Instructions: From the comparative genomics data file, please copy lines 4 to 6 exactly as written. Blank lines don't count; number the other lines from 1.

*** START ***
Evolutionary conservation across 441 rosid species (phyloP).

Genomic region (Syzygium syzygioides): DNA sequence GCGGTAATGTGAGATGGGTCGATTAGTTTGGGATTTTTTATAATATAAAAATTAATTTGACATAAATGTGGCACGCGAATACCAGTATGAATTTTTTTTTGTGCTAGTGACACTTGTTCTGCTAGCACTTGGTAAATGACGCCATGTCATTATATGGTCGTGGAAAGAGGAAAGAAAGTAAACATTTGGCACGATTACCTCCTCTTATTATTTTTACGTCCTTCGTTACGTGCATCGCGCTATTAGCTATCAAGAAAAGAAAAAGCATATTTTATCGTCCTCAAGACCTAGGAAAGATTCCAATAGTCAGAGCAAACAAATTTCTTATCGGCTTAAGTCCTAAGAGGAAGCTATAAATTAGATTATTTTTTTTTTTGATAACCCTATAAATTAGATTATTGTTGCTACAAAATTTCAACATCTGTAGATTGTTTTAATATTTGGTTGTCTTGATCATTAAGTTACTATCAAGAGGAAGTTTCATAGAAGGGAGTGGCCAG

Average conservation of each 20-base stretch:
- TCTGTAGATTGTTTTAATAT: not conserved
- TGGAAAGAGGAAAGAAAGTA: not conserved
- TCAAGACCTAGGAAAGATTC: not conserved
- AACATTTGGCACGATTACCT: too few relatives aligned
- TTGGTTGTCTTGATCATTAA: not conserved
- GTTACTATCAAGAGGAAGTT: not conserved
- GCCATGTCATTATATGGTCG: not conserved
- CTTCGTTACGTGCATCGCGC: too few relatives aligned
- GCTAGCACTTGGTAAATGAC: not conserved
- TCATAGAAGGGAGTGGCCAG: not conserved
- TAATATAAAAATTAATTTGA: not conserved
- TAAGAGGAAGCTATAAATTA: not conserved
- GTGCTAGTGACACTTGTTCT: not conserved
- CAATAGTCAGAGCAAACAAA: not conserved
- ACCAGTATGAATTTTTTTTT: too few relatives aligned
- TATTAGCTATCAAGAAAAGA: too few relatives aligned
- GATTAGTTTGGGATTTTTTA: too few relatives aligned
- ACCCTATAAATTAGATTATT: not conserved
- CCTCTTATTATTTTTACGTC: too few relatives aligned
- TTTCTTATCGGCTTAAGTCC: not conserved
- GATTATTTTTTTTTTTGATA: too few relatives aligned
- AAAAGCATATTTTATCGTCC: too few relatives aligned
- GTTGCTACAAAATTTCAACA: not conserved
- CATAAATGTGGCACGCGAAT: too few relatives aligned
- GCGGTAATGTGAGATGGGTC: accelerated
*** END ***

- TCTGTAGATTGTTTTAATAT: not conserved
- TGGAAAGAGGAAAGAAAGTA: not conserved
- TCAAGACCTAGGAAAGATTC: not conserved